The Great Debate UK

Sterling destined for safe haven status (at least in the short term)

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–Torben Kaaber is CEO of Saxo Capital Markets UK. The opinions expressed are his own.–

Sterling may not be a currency that investors immediately associate with safe haven status. Typically, safe havens in the currency world have been the triad of the U.S. dollar, the Swiss franc and the Japanese yen.

But a recent convergence of economic factors means that sterling is becoming a focal point for investors. While many pundits in the marketplace have been bearish around the recent rise in sterling, predicting a bumpy landing, I believe the currency will stay strong for the foreseeable future, and here’s why.

Though a long period of lacklustre economic performance and austerity uncertainty has seen the UK lag behind most of the world’s major economies, falling unemployment, GDP acceleration and improving public finances are now boosting confidence, along with the increasingly neutral stance of the Bank of England.  In November, the Office for National Statistics found that the economy grew 0.8% in Q3 2013, its fastest pace for three years and faster than the rest of the west.

Thanks, Greece

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–Laurence Copeland is a professor of finance at Cardiff University Business School. The opinions expressed are his own.–

The euro zone crisis has been a piece of luck for Britain. Imagine what would have happened without it.

Thank you, Gordon Brown

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BRITAIN-INFLATION/–Laurence Copeland is a professor of finance at Cardiff University Business School. The opinions expressed are his own.–

If the economics profession has sunk in public estimation in the last two or three years, it would hardly be surprising. Our failure to predict the crisis is something which cannot be simply brushed aside lightly, as some of my colleagues would love to do.

Bank of England Inflation report offers markets a reality check

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-Mark Bolsom is Head of the UK Trading Desk at Travelex Global Business Payments. The opinions expressed are his own.-

Sterling tumbled to a one week low against the dollar in trading this morning, after the Bank of England delivered its latest quarterly inflation and growth forecasts today.

Sluggish U.S. economy may threaten UK business development

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- Paddy Earnshaw is the Director of Customer Relations at Travelex Global Business Payments. The opinions expressed are his own.-

British importers and exporters’ confidence in the economy leapt in July, as positive economic data fuelled hopes for a return to strong economic growth. According to the Travelex Confidence Index (TCI), which jumped 12 points in July to 116, from 104 in June, strong gains were driven by quarter 2′s GDP figure, as it showed the UK grew at its fastest pace in four years.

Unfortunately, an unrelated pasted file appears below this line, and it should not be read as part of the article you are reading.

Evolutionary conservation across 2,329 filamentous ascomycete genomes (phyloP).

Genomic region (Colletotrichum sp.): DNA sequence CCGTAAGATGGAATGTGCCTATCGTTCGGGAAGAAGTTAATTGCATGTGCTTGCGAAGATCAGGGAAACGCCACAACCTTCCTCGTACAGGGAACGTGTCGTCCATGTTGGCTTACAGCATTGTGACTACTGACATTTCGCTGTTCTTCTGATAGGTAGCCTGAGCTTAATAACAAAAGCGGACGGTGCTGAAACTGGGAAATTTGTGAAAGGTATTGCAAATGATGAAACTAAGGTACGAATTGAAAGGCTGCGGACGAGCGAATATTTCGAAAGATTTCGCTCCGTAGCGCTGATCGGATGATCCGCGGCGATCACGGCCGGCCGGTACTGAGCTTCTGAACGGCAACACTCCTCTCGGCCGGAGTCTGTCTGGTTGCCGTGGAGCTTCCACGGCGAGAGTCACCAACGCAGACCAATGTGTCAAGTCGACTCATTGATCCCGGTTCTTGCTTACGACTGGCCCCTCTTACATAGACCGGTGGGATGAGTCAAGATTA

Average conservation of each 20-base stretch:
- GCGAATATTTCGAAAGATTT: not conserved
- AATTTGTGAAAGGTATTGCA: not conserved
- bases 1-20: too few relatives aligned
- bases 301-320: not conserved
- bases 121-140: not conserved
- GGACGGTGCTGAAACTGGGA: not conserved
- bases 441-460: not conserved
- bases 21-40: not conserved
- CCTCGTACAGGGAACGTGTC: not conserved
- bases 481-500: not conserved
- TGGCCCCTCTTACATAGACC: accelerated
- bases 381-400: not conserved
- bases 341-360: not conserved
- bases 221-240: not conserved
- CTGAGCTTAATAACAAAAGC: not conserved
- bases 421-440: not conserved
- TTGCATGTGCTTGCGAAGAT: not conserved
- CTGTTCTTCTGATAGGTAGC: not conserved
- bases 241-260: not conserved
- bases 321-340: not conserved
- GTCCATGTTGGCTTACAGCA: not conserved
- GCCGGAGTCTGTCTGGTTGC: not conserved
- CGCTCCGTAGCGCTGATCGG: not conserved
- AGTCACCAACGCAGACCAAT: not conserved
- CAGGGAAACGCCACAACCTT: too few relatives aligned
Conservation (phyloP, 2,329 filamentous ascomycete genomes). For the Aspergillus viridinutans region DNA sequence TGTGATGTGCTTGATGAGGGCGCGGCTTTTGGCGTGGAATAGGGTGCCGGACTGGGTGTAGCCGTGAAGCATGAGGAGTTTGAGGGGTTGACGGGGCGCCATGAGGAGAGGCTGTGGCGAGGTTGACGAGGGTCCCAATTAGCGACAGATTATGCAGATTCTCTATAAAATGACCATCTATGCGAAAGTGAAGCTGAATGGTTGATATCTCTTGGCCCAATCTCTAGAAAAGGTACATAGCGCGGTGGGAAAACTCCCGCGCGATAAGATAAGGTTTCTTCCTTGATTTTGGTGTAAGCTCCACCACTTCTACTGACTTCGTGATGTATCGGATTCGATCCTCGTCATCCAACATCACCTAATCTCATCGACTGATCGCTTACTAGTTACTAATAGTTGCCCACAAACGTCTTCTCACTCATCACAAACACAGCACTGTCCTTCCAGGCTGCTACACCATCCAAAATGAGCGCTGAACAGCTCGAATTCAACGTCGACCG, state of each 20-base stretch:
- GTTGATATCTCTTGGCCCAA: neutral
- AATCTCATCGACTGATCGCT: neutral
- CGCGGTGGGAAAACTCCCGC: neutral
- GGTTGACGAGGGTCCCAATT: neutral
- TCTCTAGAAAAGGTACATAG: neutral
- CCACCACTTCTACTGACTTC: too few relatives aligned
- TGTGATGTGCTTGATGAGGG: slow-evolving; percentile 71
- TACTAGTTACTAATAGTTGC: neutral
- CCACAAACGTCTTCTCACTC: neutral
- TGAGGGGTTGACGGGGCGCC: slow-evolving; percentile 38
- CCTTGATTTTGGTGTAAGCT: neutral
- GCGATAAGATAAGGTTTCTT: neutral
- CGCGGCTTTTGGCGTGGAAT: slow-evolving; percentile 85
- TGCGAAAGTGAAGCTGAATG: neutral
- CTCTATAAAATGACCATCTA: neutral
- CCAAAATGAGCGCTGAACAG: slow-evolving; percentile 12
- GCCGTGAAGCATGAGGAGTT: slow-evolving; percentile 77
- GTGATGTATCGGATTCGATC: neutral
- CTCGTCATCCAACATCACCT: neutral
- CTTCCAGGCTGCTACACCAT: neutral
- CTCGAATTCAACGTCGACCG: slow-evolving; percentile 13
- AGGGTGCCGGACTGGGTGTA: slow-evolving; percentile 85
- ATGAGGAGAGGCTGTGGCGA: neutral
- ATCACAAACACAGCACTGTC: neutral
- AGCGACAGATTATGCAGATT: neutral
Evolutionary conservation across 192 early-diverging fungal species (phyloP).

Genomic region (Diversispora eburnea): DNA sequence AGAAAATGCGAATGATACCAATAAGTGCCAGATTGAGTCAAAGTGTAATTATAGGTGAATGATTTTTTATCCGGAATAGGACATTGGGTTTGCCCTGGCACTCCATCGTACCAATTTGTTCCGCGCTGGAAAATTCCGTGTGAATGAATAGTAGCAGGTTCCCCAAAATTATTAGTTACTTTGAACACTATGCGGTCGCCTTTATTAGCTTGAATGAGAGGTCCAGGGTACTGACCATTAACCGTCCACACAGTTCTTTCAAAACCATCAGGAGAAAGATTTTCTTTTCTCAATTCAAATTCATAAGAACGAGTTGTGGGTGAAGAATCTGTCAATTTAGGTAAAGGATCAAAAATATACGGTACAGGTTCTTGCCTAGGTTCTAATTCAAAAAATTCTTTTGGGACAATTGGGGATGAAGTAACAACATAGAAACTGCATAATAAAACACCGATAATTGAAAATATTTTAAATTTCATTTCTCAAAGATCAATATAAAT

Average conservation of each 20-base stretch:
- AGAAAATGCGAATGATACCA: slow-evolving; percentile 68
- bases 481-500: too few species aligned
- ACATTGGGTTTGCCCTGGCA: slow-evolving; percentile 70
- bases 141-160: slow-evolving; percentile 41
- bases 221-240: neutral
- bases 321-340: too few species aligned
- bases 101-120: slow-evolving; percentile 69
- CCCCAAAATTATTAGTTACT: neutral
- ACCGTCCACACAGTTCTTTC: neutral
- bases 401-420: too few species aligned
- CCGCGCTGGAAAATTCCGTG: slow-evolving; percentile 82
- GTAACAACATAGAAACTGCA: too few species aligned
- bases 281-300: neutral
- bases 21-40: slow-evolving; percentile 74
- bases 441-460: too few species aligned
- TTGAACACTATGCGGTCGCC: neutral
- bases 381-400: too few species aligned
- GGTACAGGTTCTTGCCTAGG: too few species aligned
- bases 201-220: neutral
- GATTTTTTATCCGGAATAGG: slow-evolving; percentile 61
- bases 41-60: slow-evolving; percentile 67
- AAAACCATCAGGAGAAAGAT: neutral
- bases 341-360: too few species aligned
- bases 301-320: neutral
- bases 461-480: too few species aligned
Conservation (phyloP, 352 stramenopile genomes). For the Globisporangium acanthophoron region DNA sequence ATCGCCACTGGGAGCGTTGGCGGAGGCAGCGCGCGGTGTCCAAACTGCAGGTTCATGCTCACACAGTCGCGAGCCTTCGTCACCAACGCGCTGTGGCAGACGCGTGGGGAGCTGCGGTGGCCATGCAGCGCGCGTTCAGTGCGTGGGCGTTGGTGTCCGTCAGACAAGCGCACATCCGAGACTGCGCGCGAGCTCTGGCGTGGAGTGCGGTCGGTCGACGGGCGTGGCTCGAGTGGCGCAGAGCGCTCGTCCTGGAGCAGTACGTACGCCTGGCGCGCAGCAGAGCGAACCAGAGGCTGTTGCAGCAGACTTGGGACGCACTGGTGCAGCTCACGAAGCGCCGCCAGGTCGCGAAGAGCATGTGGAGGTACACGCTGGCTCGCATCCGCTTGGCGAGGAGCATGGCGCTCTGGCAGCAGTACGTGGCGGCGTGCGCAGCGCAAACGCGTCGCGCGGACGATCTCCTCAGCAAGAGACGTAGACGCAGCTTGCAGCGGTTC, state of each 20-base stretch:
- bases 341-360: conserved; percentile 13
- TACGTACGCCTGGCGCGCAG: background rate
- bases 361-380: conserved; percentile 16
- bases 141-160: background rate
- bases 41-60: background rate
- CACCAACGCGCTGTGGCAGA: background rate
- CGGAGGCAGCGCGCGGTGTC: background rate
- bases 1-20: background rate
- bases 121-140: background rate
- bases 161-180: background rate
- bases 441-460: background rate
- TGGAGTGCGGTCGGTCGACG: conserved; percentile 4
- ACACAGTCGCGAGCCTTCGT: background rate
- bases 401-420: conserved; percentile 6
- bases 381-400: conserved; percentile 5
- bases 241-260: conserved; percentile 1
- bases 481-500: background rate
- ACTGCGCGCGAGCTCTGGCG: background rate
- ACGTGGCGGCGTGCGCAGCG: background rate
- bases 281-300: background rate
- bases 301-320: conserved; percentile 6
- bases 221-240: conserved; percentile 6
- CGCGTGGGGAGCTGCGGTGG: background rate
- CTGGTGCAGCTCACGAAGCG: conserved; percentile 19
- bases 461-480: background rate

Eerie calm before Britain’s election

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– James Saft is a Reuters columnist. The opinions expressed are his own –

To look at sterling and gilts, you would hardly know that Britain is sailing into a general election which will likely deliver a weaker government with a diminished ability, if not will, to grapple with high debts, an uncertain role in the global economy and an aging population.

Better public finance data may be sterling Trojan horse

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Jane Foley
- Jane Foley is research director at Forex.com. The opinions expressed are her own.-

Finally UK monthly public finance data has brought better than expected news.  Not only was the net borrowing figure for February  better than expected but the January data was revised lower from 4.3 billion pounds to just 43 million pounds, taking the total for the fiscal year to date 131.9 billion pounds.

Cable: parity is still a long way off but $1.40 beckons

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Jane FoleySince 1982, cable has been contained by the 1985 low of GBP/USD1.0790 and the 2007 high of USD2.0798.  The bulk of this time cable has remained within a narrower 1.40 to 1.80 trading range.

These statistics illustrate how significant it would be if the pound were to slip to parity with the dollar this year.  They have not, however, stopped some commentators speculating about such an event.

Can inflation be controlled by raising interest rates?

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MarkBolsom-150x150.jpg- Mark Bolsom is the Head of the UK Trading Desk at Travelex, the world’s largest non-bank FX payments specialist. The opinions expressed are his own.-

One of the Bank of England’s Monetary Policy Committee members, Andrew Sentance, was quoted this morning suggesting that the Bank of England will need to consider raising interest rates this year if a “recovering economy poses a threat to inflation.”

A tough spring in store for the pound

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foley- Jane Foley is research director at Forex.com. The opinions expressed are her own.-

The pound has started the year on a negative note.  Ongoing concerns over the budget deficit, an impending general election, the prospect that the Bank of England (BoE) may yet increase quantitative easing (QE) and a drop in consumer confidence are all clouding the outlook.

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